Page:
Spondylolisthesis: Individualized approach for optimal outcomes

March 27, 2021

High-grade spondylolisthesis has diverse etiologies and presentations, as well as multiple treatment options. Mayo Clinic spinal surgeons tailor treatment to the individual patient to maximize outcomes and avoid future revision surgery.

"We treat many patients who had surgery elsewhere that used inadequate sacral and pelvic fixation. Inadequate fixation leads to higher rates of failed fusion, which requires more-complex surgery to repair," says Jeremy L. Fogelson, M.D., a neurosurgeon specializing in spine care at Mayo Clinic in Rochester, Minnesota. "When we perform an initial surgery for spondylolisthesis, we take a safe but aggressive approach to fixation if needed."

As a high-volume center, Mayo Clinic regularly sees children and adults with congenital or degenerative spondylolisthesis. Full-body electro-optical system (EOS) imaging, a low-radiation X-ray technology, is routinely used for diagnosis. Mayo Clinic, which has a long history of imaging expertise, was among the first centers in the United States to offer EOS.

"EOS allows us to evaluate the entire spine as well as whole-body and leg alignment," Dr. Fogelson says. "We can factor in all features — cervical spine misalignment, bent knees or hips, leg-length discrepancy — into our treatment plan."

If surgery is needed, Mayo Clinic bases the approach not on a surgeon's preference but on the patient's condition. "We are able to perform the fusion posteriorly, anteriorly or laterally, or in some combination, depending on the individual patient's needs," Dr. Fogelson says. Less invasive surgical techniques also can be used.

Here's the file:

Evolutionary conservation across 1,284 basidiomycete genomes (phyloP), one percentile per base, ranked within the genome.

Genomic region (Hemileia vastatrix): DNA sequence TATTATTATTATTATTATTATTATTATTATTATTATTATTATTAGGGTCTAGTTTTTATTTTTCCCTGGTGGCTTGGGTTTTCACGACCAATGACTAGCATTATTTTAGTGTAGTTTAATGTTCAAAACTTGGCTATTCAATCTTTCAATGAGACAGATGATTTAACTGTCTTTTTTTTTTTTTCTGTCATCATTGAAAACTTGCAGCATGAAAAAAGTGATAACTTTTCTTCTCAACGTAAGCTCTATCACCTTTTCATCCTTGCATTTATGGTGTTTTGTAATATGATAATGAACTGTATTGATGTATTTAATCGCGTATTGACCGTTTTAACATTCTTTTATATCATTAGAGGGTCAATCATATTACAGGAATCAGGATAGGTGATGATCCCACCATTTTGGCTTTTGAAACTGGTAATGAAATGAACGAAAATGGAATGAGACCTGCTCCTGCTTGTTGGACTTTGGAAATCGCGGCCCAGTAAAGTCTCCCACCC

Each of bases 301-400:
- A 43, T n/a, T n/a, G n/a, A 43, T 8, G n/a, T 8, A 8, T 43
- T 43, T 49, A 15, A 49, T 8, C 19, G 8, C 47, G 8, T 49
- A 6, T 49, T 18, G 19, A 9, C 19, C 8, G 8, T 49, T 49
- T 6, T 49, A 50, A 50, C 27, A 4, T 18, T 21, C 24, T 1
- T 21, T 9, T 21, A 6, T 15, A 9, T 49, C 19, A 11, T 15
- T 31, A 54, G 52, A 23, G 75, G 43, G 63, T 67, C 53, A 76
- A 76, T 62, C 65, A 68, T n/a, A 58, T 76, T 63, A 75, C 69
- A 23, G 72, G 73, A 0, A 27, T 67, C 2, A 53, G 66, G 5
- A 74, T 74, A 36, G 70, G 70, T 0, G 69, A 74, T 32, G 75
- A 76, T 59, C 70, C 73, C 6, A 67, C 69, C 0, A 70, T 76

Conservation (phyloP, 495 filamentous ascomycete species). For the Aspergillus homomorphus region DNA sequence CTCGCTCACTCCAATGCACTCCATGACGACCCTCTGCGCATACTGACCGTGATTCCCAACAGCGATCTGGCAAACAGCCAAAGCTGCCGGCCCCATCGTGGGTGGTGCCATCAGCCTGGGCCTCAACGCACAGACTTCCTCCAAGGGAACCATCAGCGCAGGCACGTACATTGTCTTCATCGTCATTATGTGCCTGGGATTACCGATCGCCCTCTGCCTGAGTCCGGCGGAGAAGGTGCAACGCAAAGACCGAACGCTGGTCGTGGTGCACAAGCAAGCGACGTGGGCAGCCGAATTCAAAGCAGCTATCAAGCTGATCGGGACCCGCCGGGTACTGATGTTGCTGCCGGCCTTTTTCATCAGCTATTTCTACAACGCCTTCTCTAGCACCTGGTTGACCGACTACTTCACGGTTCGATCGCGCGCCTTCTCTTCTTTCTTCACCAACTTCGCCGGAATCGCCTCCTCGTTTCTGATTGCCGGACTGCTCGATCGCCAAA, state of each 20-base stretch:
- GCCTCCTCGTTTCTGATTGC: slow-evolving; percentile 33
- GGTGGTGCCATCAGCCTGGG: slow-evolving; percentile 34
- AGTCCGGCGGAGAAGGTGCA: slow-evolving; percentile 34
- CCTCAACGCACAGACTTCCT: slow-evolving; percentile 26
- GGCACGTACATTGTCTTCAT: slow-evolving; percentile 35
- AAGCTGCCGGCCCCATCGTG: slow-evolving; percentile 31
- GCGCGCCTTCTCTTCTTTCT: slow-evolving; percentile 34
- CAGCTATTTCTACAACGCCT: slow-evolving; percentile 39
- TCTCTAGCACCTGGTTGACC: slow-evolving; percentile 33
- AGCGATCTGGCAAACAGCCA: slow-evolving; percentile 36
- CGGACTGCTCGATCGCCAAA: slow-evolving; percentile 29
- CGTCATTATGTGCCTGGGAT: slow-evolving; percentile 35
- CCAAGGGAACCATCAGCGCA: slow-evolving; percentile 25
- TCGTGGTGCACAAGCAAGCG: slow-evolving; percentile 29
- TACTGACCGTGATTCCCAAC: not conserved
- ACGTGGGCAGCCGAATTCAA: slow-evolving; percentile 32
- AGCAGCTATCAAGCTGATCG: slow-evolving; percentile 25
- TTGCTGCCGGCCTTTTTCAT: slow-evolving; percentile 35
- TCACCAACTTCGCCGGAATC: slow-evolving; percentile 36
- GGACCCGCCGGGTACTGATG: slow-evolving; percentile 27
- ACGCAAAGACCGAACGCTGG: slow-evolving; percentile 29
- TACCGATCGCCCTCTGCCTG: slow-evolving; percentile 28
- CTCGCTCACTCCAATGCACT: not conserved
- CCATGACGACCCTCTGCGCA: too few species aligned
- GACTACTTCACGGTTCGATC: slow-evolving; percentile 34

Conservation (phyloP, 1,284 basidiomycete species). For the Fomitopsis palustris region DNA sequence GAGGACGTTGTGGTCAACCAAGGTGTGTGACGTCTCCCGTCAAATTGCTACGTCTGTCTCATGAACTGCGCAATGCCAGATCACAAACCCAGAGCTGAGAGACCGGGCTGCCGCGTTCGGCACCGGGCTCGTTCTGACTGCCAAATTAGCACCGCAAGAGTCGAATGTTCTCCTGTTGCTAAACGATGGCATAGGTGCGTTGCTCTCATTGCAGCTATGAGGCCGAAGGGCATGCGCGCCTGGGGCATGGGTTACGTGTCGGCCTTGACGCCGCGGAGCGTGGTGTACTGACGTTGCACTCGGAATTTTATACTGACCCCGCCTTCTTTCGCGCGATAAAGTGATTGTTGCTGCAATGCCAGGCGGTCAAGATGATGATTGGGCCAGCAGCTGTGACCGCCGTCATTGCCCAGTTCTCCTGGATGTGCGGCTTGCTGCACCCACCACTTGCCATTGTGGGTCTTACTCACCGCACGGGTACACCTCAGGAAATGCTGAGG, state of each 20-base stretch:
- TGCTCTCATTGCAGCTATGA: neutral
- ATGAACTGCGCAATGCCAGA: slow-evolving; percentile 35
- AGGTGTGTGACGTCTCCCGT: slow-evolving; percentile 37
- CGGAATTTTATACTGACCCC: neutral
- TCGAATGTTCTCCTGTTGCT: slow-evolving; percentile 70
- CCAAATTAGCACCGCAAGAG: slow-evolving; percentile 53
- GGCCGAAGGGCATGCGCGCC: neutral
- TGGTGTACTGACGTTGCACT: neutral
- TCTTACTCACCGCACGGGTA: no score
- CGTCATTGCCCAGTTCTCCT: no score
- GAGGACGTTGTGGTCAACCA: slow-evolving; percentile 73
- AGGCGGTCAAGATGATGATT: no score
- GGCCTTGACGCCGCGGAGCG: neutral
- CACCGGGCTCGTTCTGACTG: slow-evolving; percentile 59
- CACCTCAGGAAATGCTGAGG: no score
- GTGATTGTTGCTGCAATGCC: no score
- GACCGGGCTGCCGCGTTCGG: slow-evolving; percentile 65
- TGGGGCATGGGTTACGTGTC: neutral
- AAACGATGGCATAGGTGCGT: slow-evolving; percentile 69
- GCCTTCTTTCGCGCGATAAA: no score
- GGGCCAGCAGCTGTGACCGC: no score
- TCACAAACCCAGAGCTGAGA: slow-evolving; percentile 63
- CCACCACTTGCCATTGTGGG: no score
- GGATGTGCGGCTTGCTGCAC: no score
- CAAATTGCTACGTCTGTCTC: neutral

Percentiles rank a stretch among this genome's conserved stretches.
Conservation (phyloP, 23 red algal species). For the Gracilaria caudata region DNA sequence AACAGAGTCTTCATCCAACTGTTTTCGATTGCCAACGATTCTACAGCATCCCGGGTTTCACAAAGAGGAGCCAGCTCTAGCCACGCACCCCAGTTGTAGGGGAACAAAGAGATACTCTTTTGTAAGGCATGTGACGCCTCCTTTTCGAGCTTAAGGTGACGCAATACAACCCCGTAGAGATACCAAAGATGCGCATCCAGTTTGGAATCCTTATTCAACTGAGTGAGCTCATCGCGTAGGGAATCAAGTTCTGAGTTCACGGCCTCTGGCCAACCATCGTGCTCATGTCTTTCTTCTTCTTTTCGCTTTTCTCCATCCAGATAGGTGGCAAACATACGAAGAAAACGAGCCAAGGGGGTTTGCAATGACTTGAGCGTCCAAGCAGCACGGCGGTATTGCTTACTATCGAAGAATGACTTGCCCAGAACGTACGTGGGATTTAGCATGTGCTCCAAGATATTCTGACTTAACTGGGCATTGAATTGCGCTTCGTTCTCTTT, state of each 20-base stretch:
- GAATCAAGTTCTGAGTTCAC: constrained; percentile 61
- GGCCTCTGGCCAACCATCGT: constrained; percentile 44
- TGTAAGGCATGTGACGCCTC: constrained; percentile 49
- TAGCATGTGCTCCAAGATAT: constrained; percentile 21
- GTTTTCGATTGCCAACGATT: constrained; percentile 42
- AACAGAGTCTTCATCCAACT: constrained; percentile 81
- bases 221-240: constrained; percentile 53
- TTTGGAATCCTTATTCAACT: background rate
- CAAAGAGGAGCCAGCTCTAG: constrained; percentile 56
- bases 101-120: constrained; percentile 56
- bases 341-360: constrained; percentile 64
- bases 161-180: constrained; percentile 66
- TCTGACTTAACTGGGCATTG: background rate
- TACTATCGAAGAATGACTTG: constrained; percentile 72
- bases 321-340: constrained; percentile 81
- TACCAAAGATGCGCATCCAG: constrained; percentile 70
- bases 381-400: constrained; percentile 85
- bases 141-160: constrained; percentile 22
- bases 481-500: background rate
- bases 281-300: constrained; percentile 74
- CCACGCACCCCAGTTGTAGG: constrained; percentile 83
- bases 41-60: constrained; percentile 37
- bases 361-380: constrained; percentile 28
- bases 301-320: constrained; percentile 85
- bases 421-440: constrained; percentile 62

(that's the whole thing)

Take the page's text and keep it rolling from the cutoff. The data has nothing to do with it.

In addition to neurosurgeons, Mayo Clinic's spondylolisthesis care team includes specialists in neurology, physical medicine and rehabilitation, and pain medicine. "We work from the beginning of each case with our colleagues in those specialties, to make sure we've maximized any nonoperative treatment possibilities," Dr. Fogelson says.

If surgery is needed, Mayo Clinic's neurosurgeons and orthopedic surgeons routinely collaborate on complex spinal procedures. 3D spinal navigation can be used to guide the placement of spinal hardware, and intraoperative CT checks screw placement. All members of the care team have spinal deformity expertise, including nurses and anesthesiologists dedicated to caring for patients during complex spinal procedures.

Mayo Clinic also works to learn more about optimal surgical approaches to spondylolisthesis. Within the field of spinal surgery, iliac fixation has sometimes been avoided, due to concerns about screws loosening over time and eventually requiring surgical removal related to pain. To investigate one aspect of this issue, Mayo Clinic is participating in a multicenter clinical trial comparing the outcomes of patients having multilevel lumbar fusion with or without simultaneous sacroiliac joint fusion.

Postoperative rehabilitation is an important aspect of treatment. At Mayo Clinic, rehabilitation care is provided by specialists in pain medicine and in physical medicine and rehabilitation, as well as physical and occupational therapists who routinely work with people who have had spinal deformity surgery.

A commitment to rehabilitation, combined with skilled surgical techniques, allows for positive results from spondylolisthesis surgery. "People facing lumbar fixation surgery often worry about loss of motion in the spine and further disability," Dr. Fogelson says. "But once the pain generator is fixed, most patients gain function. Spinal fusion can have very good outcomes when performed well and for the right reasons."

For more information

SI-BONE Inc. SI Joint Stabilization in Long Fusion to the Pelvis (SILVIA). ClinicalTrials.gov.